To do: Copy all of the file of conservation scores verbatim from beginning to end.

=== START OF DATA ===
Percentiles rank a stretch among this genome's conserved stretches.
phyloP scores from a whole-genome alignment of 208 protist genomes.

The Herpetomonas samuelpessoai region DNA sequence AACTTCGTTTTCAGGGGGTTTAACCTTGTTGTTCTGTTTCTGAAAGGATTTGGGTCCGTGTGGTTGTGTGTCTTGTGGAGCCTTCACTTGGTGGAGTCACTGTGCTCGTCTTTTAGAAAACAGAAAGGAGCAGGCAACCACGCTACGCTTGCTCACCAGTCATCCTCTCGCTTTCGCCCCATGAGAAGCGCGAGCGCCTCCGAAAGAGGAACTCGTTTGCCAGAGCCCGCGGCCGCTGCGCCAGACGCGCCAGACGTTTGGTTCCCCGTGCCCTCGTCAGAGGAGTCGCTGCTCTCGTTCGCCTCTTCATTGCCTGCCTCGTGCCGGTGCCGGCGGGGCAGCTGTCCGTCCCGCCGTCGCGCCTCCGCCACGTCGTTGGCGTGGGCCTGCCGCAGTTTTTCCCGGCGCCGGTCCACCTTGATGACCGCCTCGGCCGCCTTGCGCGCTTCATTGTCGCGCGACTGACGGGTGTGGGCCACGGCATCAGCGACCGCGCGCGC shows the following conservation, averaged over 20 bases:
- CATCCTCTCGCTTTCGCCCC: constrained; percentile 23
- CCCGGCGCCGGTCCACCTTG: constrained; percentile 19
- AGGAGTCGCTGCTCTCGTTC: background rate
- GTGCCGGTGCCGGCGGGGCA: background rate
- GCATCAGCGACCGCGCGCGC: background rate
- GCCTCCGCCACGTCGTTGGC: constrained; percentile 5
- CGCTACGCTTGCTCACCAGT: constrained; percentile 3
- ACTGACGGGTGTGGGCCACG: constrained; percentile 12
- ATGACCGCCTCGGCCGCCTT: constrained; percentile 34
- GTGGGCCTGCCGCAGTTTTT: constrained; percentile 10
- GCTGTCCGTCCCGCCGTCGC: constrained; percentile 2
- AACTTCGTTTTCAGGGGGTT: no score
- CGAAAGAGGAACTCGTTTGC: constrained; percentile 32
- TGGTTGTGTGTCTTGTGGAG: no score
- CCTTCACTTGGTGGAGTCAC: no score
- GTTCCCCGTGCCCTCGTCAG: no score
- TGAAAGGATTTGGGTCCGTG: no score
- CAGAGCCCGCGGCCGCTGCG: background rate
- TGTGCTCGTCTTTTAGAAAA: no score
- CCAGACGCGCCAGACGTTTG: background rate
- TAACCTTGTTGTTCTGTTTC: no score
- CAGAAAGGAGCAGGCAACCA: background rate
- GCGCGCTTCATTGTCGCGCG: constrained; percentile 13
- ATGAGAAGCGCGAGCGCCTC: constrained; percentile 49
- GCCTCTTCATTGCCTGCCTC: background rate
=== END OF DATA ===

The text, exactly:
Percentiles rank a stretch among this genome's conserved stretches.
phyloP scores from a whole-genome alignment of 208 protist genomes.

The Herpetomonas samuelpessoai region DNA sequence AACTTCGTTTTCAGGGGGTTTAACCTTGTTGTTCTGTTTCTGAAAGGATTTGGGTCCGTGTGGTTGTGTGTCTTGTGGAGCCTTCACTTGGTGGAGTCACTGTGCTCGTCTTTTAGAAAACAGAAAGGAGCAGGCAACCACGCTACGCTTGCTCACCAGTCATCCTCTCGCTTTCGCCCCATGAGAAGCGCGAGCGCCTCCGAAAGAGGAACTCGTTTGCCAGAGCCCGCGGCCGCTGCGCCAGACGCGCCAGACGTTTGGTTCCCCGTGCCCTCGTCAGAGGAGTCGCTGCTCTCGTTCGCCTCTTCATTGCCTGCCTCGTGCCGGTGCCGGCGGGGCAGCTGTCCGTCCCGCCGTCGCGCCTCCGCCACGTCGTTGGCGTGGGCCTGCCGCAGTTTTTCCCGGCGCCGGTCCACCTTGATGACCGCCTCGGCCGCCTTGCGCGCTTCATTGTCGCGCGACTGACGGGTGTGGGCCACGGCATCAGCGACCGCGCGCGC shows the following conservation, averaged over 20 bases:
- CATCCTCTCGCTTTCGCCCC: constrained; percentile 23
- CCCGGCGCCGGTCCACCTTG: constrained; percentile 19
- AGGAGTCGCTGCTCTCGTTC: background rate
- GTGCCGGTGCCGGCGGGGCA: background rate
- GCATCAGCGACCGCGCGCGC: background rate
- GCCTCCGCCACGTCGTTGGC: constrained; percentile 5
- CGCTACGCTTGCTCACCAGT: constrained; percentile 3
- ACTGACGGGTGTGGGCCACG: constrained; percentile 12
- ATGACCGCCTCGGCCGCCTT: constrained; percentile 34
- GTGGGCCTGCCGCAGTTTTT: constrained; percentile 10
- GCTGTCCGTCCCGCCGTCGC: constrained; percentile 2
- AACTTCGTTTTCAGGGGGTT: no score
- CGAAAGAGGAACTCGTTTGC: constrained; percentile 32
- TGGTTGTGTGTCTTGTGGAG: no score
- CCTTCACTTGGTGGAGTCAC: no score
- GTTCCCCGTGCCCTCGTCAG: no score
- TGAAAGGATTTGGGTCCGTG: no score
- CAGAGCCCGCGGCCGCTGCG: background rate
- TGTGCTCGTCTTTTAGAAAA: no score
- CCAGACGCGCCAGACGTTTG: background rate
- TAACCTTGTTGTTCTGTTTC: no score
- CAGAAAGGAGCAGGCAACCA: background rate
- GCGCGCTTCATTGTCGCGCG: constrained; percentile 13
- ATGAGAAGCGCGAGCGCCTC: constrained; percentile 49
- GCCTCTTCATTGCCTGCCTC: background rate